Great Lakes Intertribal Food Summit, hosted on the Meskwaki Settlement, May 9-13 2018


I have fallen woefully behind on keeping you all up to date on all of the amazing food and garden related happenings in Indian Country! I’m going to work now on trying to get caught up, and at least getting all of the photos out there!

Kitchen crew at the 2018 Great Lakes Food Summit, photo by Elizabeth Hoover

In preparation for this year’s Great Lakes Food Summit, happening April 24-28 in the Pokagen Band Potawatomi community in Michigan, I wanted to share with you last year’s Summit, hosted in the Red Earth Gardens at the Meskwaki Settlement. The event was an amazing assortment of hands-on food-related activities that included everything from a buffalo butchering workshop, to foraging walks, pottery making workshops, seed saving discussions, lots of good food, and much more!

Red Earth Gardens site, prepared for the conference. Photo by Elizabeth Hoover

Below I’ve featured photos of the buffalo butchering (informative, but you will see some blood and guts. I just want to note that the buffalo was killed and handled in a respectful way, and went on to feed hundreds of participants over the four days of the conference), as well as photos explaining the other workshops and meals that were included as part of the conference.

The conference began with a buffalo butchering workshop, with a young female buffalo from Dreesman Buffalo Ranch. Photo by Elizabeth Hoover
After the buffalo was shot, and then prayed over by participants, she was brought back to the conference site at the Meskwaki settlement. Arlo Iron Cloud, in the blue shirt, led the workshop with his wife Lisa Iron Cloud. Photo by Elizabeth Hoover
Then the process of skinning began under the instruction of Lisa Iron Cloud (black t-shirt). Photo by Elizabeth Hoover
Vern Defoe skinning the buffalo. Photo by Elizabeth Hoover
Arlo and Lisa skinning. Photo by Elizabeth Hoover
Arlo and Lisa’s son helping with the buffalo skinning. Photo by Elizabeth Hoover
Leona removing the stomach. Photo by Elizabeth Hoover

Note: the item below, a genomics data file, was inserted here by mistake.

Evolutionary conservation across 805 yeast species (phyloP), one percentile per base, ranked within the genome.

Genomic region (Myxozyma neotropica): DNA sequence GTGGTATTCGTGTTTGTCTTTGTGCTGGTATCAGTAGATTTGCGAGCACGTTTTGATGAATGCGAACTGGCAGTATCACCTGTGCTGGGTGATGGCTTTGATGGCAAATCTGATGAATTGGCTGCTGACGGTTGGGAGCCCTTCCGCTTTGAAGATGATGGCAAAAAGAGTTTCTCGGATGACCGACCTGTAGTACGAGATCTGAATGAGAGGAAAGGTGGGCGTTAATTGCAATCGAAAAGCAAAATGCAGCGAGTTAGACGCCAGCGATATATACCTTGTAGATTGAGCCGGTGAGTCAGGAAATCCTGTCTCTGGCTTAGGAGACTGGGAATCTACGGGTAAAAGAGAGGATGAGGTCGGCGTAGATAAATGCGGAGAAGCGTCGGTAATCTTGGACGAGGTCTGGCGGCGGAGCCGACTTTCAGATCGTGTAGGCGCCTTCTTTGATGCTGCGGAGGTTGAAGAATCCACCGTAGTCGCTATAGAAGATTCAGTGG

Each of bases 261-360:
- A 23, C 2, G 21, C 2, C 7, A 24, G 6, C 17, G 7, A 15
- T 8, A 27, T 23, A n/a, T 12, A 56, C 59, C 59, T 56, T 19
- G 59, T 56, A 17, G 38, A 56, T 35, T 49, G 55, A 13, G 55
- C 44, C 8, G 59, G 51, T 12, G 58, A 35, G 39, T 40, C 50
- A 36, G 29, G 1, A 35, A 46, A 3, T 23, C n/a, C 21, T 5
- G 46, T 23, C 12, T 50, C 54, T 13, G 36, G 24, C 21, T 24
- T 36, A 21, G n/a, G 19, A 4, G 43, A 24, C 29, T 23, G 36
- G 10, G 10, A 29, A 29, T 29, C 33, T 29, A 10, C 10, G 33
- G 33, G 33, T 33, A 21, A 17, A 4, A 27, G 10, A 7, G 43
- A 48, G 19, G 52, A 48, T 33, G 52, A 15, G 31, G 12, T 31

Nicole, Mary and Leona cleaning the caul, the layer of fat that was around the stomach, that was then used in cooking. Photo by Elizabeth Hoover
Kyle Jim and Sean Sherman helping Lisa Iron Cloud to cut the haunch away from the rest of the buffalo body. Photo by Elizabeth hoover
Kyle carrying the haunch away to be cleaned. Photo by Elizabeth Hoover
Brad Skennadore (standing in black shirt) holding the carcass and helping to remove the back strap. Photo by Elizabeth Hoover
Alan, Brad and Paul cutting apart the ribs. Photo by Elizabeth Hoover
Arlo and his son cleaning intestine, that then went into the kitchen to make sausage. Photo by Elizabeth Hoover
Washing off the buffalo hide. Photo by Elizabeth Hoover
Nicole Yanes scraping the buffalo hide. Photo by Elizabeth Hoover
scraping the buffalo hide. Photo by Elizabeth Hoover
Buffalo tongue, simmering in ramps and chilis. Photo by Elizabeth Hoover
Brian Yazzie stuffing spiced ground buffalo meat to make sausages. Photo by Elizabeth Hoover
Kyle Jim stuffing buffalo sausage. Photo by Elizabeth Hoover
Dave Shananaquet stirs the pot. Potawatomi elder George Martin (in the black jacket) adds dried corn and wood ash in a 1:1 ratio, and boils until the “eyes” of the corn kernel come off. Photo by Elizabeth HooverPhoto by Elizabeth Hoover
Joe VanAlstyne pours the hominy and ash mixture onto a screen. Photo by Elizabeth Hoover
George rinsing the hominy. Photo by Elizabeth Hoover
Rinsing the corn– Blue Thurman holding the hose. Photo by Elizabeth Hoover

squirrel soup. Photo by Elizabeth Hoover
Elena Terry stirring a milkweed blossom stew with amaranth flour dumplings. Photo by Elizabeth Hoover
Kevin Finney placing hot embers inside a birch log he’s hollowing out to become a bootagen. Photo by Elizabeth Hoover